If ING Direct has its way, consumers will be able to deposit cheques through their smartphone.
How is this possible you ask? Well, it’s not. It’s not physically viable, nor is it legally feasible. But ING is testing a program that brings us incredibly close.
This remote cheque deposit feature, called Cheque-In, allows clients—currently a beta round of 500 mobile users—to take a picture of the front and back of their cheque with an iPhone and have the money directly deposited into their account. Unfortunately, due to current federal legislation, the cheques still have to be mailed within 14 days.
So the pysical problem is solved—cheques effectively become digital photos—but the legal obstacle remains. Still, even if the law were not to adapt to Cheque-In’s process, the feature would at least offer the convenience of an instant cheque deposit without the immediate need to visit a bank or mailbox.
A recent survey commissioned by ING found that over half of Canadians (55%) deposit at least one cheque per month to their bank account, either by depositing it in an ABM (71%), bringing it to a branch (41%) or mailing it to their bank (1%).
“We are excited that many of our clients with iPhones can now benefit from the ability to deposit cheques using their phones. This is yet another proof point of how mobile banking innovation and technology is useful and relevant for Canadians,” said Peter Aceto, president and CEO of ING Direct Canada. “The Cheque-In process is a safe, reliable way for iPhone users to deposit their cheques quickly, and without the hassle of going to a bank branch or ATM.”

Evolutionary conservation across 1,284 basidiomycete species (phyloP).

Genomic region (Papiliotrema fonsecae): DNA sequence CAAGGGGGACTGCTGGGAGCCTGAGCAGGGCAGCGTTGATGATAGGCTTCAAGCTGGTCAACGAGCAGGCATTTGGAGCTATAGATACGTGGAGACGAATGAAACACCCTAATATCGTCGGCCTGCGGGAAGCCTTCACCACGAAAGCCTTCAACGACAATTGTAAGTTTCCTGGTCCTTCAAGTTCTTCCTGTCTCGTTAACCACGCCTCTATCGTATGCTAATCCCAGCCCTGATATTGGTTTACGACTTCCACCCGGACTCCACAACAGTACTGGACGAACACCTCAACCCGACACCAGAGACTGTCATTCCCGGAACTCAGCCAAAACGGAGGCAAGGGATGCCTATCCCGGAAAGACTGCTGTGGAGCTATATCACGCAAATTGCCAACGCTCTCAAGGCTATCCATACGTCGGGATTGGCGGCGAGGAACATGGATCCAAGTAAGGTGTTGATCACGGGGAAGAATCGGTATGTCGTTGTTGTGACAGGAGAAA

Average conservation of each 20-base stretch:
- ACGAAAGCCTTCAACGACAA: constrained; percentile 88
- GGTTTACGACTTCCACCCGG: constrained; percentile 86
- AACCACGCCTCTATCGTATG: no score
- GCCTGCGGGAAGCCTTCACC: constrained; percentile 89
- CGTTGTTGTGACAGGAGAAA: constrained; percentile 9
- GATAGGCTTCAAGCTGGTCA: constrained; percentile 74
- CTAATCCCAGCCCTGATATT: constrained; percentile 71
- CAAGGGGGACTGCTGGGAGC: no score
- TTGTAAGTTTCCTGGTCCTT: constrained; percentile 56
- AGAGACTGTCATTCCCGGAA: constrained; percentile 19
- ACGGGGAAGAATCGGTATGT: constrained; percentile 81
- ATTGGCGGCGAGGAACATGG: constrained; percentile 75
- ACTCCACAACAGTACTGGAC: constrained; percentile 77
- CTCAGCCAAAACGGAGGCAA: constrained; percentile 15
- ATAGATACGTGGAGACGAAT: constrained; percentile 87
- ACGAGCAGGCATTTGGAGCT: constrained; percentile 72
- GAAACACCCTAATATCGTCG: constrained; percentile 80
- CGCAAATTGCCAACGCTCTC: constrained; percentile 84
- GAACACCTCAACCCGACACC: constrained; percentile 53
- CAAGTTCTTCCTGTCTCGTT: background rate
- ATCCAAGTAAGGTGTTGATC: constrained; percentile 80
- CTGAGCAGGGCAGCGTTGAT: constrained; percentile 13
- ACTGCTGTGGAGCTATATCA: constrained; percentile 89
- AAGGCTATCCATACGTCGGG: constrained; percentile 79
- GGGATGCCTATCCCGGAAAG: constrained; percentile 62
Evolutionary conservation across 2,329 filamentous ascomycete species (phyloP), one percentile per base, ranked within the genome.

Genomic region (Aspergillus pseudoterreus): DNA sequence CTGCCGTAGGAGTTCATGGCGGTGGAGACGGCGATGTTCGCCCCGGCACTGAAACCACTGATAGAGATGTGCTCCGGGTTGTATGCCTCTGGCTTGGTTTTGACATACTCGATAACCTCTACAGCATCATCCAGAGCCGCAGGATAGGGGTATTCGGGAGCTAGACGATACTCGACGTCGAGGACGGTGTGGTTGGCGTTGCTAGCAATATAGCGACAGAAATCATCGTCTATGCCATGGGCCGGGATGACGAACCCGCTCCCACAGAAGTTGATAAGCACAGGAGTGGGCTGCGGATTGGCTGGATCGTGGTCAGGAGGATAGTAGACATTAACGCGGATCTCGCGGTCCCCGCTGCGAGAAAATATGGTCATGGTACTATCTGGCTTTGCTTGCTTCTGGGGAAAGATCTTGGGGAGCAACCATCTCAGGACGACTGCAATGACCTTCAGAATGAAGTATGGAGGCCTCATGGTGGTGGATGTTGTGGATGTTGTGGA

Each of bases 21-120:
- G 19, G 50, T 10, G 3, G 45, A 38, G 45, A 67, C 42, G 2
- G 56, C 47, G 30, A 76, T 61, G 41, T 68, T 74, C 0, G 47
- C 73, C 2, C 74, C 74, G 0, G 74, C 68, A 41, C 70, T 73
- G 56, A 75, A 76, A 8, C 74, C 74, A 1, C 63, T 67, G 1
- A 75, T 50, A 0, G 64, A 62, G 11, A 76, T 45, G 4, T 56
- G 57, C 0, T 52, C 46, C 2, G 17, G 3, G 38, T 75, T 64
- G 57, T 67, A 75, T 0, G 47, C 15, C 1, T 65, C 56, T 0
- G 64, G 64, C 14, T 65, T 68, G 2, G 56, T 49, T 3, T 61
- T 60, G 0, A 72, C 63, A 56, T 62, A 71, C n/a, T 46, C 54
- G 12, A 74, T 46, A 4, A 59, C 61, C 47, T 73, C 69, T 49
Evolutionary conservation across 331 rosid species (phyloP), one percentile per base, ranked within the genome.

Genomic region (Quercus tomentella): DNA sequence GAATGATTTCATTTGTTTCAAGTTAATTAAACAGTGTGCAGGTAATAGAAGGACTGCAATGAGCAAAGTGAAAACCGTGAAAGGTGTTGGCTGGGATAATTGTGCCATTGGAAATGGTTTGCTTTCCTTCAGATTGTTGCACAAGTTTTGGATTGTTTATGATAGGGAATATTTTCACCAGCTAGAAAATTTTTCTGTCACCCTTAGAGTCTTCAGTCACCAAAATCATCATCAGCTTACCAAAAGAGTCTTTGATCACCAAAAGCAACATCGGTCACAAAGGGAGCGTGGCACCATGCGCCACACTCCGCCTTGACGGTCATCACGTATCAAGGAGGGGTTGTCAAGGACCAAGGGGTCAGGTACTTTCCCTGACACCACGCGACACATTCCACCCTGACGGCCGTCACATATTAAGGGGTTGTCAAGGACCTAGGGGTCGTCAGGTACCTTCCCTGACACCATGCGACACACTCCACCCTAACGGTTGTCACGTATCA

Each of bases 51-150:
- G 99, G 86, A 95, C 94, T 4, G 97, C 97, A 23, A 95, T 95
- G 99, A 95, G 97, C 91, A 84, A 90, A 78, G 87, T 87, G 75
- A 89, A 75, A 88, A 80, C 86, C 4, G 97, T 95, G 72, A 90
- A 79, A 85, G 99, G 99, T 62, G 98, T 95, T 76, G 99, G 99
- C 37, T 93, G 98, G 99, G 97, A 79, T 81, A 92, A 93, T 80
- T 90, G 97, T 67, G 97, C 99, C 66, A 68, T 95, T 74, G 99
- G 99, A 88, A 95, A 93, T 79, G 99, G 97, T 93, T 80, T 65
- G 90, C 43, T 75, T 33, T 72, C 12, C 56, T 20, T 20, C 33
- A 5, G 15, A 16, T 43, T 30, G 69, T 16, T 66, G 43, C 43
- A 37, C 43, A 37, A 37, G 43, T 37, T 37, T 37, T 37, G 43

ING has also released a new Facebook app that allows clients read-only access to account balances, account history, pending transactions, alerts and interest rates without having to leave Facebook. All communication between the Facebook app and the ING DIRECT account is secured and encrypted, and no data is stored on Facebook.
“Security in banking is a natural concern for Canadians, particularly when new features and platforms are introduced. Our aim, first and foremost, is to protect our clients and their money, and we’ve implemented several features to ensure our Clients’ accounts are secure when it comes to mobile and social banking,” said Charaka Kithulegoda, ING Direct’s Chief Information Officer. “We recognize that consumers expect options and choices when it comes to banking, and our new Facebook app is another way we are making managing, tracking and saving money more accessible and convenient.”
Scotiabank acquired ING Direct earlier this year for $3.1 billion.